Friday, December 2, 2011

Camel Days

We will be in Israel for just over two weeks and Jacob's parents, Bill and LaVonne, have an agenda of non-stop action. After an initial day of rest, we drove over to the Arab District in Haifa to visit two of their friends, Milad and Nadia. Milad has seven children and 15 grandchildren and travels half the week to assist in the construction of the fence being built between Israel and Egypt. Over pizza at the restaurant below his apartment where his daughter works, he explained to us that family is everything to him and that he considers Bill and LaVonne family and so, by extension, we are his family. After lunch we went up to the apartment that he and his wife share with his brother and his wife to have Turkish coffee and cake and meet another daughter and four of the grandkids. As we left his daughter gave Vaughn a Saint Maria necklace that she gives to her children.

After our visit there was shopping to be done since LaVonne planned a party with four of the Russian children to whom she teaches English. She and Vaughn hung streamers and made animal balloons and we all pitched in to make falafel fixings. The party was big success and, like all good parties, continued on much later than the intended completion time. The kids bobbed for apples, played several games and had a spelling bee. You might think that a spelling bee isn't exactly the kind of game that kids would want to play at a party but LaVonne has been teaching these kids English for several years and they were excited to practice and show off what they had learned.

The next day we had reservations to spend the night at a camel ranch in the desert area of Negev. On the way down to the camel ranch we stopped off at the Dead Sea for a quick swim. The Dead Sea is the lowest point on Earth, 1,388 feet below sea level. It wasn't overly warm either outside or in the water but it seemed like heresy to not go for at least a quick swim. The high saline (33.7% salinity) content means that it is impossible to sink and I have to admit that it was pretty novel to bob around and float out in the water with little regard to how far away we got from the shore. At least that was until Jacob got a tiny splash up in his eye and we had to quickly head for the showers to rinse it out. Even with a shower rinse the salt continued to show up on my face in thick, white layers after the water evaporated.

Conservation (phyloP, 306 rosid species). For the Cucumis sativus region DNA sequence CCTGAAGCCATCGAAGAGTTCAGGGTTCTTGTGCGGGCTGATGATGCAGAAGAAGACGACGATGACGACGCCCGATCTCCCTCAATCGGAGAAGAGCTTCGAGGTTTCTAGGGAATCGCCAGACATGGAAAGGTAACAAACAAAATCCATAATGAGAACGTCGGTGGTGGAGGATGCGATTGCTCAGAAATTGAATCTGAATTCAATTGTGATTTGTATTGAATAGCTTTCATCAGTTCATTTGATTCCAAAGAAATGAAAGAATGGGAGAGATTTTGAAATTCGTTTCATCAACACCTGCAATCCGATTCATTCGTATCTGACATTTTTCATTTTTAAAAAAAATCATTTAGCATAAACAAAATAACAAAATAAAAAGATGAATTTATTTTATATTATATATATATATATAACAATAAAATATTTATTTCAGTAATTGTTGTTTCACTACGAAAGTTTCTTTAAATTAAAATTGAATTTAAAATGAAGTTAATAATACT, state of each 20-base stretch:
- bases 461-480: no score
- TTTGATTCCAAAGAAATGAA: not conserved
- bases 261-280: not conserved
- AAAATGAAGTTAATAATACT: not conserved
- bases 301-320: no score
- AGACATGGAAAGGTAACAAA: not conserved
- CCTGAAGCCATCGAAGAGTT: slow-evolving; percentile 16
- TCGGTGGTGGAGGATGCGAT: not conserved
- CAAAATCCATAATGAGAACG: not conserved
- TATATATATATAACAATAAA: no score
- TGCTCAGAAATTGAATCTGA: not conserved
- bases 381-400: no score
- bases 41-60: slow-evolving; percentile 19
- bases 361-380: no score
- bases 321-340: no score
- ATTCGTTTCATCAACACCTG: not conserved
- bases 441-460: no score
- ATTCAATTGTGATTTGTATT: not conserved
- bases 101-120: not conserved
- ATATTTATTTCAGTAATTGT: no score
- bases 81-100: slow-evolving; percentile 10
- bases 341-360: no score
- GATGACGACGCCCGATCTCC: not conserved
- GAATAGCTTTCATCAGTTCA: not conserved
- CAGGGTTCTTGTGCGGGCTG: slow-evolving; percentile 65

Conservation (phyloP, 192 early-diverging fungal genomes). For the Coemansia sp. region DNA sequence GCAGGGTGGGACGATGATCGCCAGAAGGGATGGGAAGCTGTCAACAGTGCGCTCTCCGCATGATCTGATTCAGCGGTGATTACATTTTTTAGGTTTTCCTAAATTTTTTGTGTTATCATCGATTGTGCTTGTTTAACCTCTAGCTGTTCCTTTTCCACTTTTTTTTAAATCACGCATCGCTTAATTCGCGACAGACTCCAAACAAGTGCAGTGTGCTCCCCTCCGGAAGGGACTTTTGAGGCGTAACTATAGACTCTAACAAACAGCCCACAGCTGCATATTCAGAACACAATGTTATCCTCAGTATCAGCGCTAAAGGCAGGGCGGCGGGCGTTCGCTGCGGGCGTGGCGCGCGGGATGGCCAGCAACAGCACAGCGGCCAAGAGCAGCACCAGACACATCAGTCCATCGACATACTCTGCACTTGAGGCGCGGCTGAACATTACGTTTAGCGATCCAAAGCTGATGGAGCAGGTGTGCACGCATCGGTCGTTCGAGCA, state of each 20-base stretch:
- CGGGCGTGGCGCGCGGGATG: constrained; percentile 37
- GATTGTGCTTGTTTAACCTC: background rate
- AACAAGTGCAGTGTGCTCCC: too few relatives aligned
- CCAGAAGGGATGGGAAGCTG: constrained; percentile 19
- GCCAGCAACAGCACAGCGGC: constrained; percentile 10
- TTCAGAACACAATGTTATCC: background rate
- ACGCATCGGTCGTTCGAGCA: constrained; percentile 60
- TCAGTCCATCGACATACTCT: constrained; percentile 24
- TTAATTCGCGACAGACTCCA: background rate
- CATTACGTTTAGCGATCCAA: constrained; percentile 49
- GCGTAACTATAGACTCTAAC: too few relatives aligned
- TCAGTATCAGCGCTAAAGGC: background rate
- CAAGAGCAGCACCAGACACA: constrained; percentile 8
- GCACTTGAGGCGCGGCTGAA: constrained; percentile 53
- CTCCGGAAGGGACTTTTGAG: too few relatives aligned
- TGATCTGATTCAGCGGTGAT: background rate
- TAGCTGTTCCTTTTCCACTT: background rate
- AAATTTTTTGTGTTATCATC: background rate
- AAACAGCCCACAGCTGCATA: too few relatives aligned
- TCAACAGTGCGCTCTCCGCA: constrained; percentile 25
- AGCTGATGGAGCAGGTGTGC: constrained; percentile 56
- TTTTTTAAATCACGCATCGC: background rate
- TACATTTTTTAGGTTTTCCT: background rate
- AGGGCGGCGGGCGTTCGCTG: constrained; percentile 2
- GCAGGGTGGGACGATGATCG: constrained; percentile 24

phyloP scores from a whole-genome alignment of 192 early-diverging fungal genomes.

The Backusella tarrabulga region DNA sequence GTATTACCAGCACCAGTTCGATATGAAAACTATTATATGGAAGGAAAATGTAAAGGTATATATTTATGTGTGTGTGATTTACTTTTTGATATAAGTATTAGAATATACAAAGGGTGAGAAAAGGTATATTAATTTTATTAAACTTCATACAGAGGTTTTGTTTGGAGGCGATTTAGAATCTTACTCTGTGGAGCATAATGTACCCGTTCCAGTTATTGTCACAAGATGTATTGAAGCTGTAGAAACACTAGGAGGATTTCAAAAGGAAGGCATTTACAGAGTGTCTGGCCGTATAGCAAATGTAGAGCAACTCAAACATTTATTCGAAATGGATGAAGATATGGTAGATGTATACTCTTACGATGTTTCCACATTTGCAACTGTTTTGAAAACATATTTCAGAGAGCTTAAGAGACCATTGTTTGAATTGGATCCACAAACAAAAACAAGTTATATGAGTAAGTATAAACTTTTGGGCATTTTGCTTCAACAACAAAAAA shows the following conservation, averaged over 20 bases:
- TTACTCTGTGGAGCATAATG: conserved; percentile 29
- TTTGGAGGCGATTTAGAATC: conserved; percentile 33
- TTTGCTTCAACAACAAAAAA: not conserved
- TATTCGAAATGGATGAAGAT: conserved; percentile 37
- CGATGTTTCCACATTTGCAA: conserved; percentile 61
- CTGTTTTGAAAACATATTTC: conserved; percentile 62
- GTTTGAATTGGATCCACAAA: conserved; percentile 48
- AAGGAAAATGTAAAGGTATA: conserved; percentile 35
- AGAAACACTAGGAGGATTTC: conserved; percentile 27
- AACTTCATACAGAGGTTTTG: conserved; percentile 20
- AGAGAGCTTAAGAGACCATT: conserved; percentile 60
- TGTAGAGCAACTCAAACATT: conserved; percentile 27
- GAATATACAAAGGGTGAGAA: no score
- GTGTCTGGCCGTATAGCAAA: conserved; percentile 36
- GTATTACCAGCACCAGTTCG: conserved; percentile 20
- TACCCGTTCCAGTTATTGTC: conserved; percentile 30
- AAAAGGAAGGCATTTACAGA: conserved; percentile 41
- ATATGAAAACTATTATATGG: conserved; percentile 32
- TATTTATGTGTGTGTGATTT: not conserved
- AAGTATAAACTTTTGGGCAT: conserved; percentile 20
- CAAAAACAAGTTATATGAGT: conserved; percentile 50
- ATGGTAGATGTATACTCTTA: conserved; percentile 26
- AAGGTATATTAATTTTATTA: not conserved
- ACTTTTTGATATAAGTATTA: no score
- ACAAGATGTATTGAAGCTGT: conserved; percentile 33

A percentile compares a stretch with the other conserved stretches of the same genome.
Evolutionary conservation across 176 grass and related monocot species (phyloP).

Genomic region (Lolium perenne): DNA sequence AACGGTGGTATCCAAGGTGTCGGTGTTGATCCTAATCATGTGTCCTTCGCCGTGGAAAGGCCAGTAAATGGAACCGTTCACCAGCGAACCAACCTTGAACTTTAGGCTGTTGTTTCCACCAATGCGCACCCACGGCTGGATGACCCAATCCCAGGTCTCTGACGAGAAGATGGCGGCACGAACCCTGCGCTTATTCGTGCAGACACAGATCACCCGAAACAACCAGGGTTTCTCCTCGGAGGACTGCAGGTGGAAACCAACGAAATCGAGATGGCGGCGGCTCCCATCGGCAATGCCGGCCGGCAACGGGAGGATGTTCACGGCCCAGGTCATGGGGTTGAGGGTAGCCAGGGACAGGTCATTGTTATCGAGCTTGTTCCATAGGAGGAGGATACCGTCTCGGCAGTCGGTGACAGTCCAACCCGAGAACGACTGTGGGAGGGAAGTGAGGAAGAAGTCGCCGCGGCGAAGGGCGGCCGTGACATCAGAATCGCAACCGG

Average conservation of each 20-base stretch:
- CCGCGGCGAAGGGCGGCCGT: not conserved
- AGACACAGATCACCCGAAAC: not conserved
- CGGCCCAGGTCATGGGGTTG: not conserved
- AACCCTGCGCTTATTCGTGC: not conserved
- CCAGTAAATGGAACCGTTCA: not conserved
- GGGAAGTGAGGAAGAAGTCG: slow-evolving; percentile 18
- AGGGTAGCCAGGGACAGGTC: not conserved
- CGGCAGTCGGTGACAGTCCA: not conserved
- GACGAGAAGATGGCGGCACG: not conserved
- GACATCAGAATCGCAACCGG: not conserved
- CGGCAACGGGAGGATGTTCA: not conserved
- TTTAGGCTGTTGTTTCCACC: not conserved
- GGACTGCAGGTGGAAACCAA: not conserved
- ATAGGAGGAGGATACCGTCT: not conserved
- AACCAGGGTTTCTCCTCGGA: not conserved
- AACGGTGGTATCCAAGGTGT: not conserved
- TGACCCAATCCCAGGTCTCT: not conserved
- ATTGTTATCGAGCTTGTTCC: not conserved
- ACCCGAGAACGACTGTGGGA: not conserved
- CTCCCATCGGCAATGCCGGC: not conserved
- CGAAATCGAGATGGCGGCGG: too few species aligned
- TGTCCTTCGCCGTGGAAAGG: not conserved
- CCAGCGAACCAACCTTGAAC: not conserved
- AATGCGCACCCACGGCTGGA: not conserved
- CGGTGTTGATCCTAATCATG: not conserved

LaVonne has begun teaching Vaughn Hebrew and he is an enthusiastic pupil. By the time we reached the Dead Sea he had learned how to say: “hello”, “my name is Vaughn”, “I speak English”, and “I am 9." LaVonne has a no-fear approach to learning a language and she found several people throughout the afternoon to have Vaughn practice his new phrases on. By the time we were going to bed, Vaughn was writing “I love mom and dad” in Hebrew and intently studying the dictionary he borrowed from Bill and LaVonne.

The Dead Sea was about three hours southeast of Bill and LaVonne's home in Haifa and the camel ranch was another hour further south. We didn't arrive at the camel ranch until around 6:00 pm and it was already getting dark. I rushed over to the camel area but after the camel I was petting went from friendly to lunging/snapping combined with a weird guttural growling noise, I decided I'd wait for a lesson in camel body language before proceeding further.

Our housing at the ranch is a little hut with straw mats placed directly on the sandy desert floor. Nevertheless, it is quite comfortable with electricity and a heater in the room, a necessity on a chilly December night. Dinner was a wonderful “camel shepherd meal” of saffron rice, tahina, lentils, vegetable stew, bread cooked directly in a fire, olives and dates and lots of sweet tea. By 8:30 we were crawling into bed exhausted.

The next day we headed out for a one hour camel ride. Our camels were dromedaries, the one-humped camel, and they were domesticated about 4,500 years ago (if that seems like a long time ago, consider that dogs were domesticated approximately 10,000 years before that). In case you were wondering if you sit in front or behind of the hump, you actually sit on top of the hump on a bunch of padding. Our camels were tethered together and Vaughn and I made up the rear on a 24 year old camel named Rachel. Riding the camels was a little uneventful, you really just plod along in a row but it was a fun experience to ride such a large and graceful animal. Our guide was also a little surly (and misread his audience a bit by taking a swipe at Obama) but he did a nice job telling us about the history of the area and the Bedouin people. Tomorrow we are heading off for a day trip to Jerusalem.

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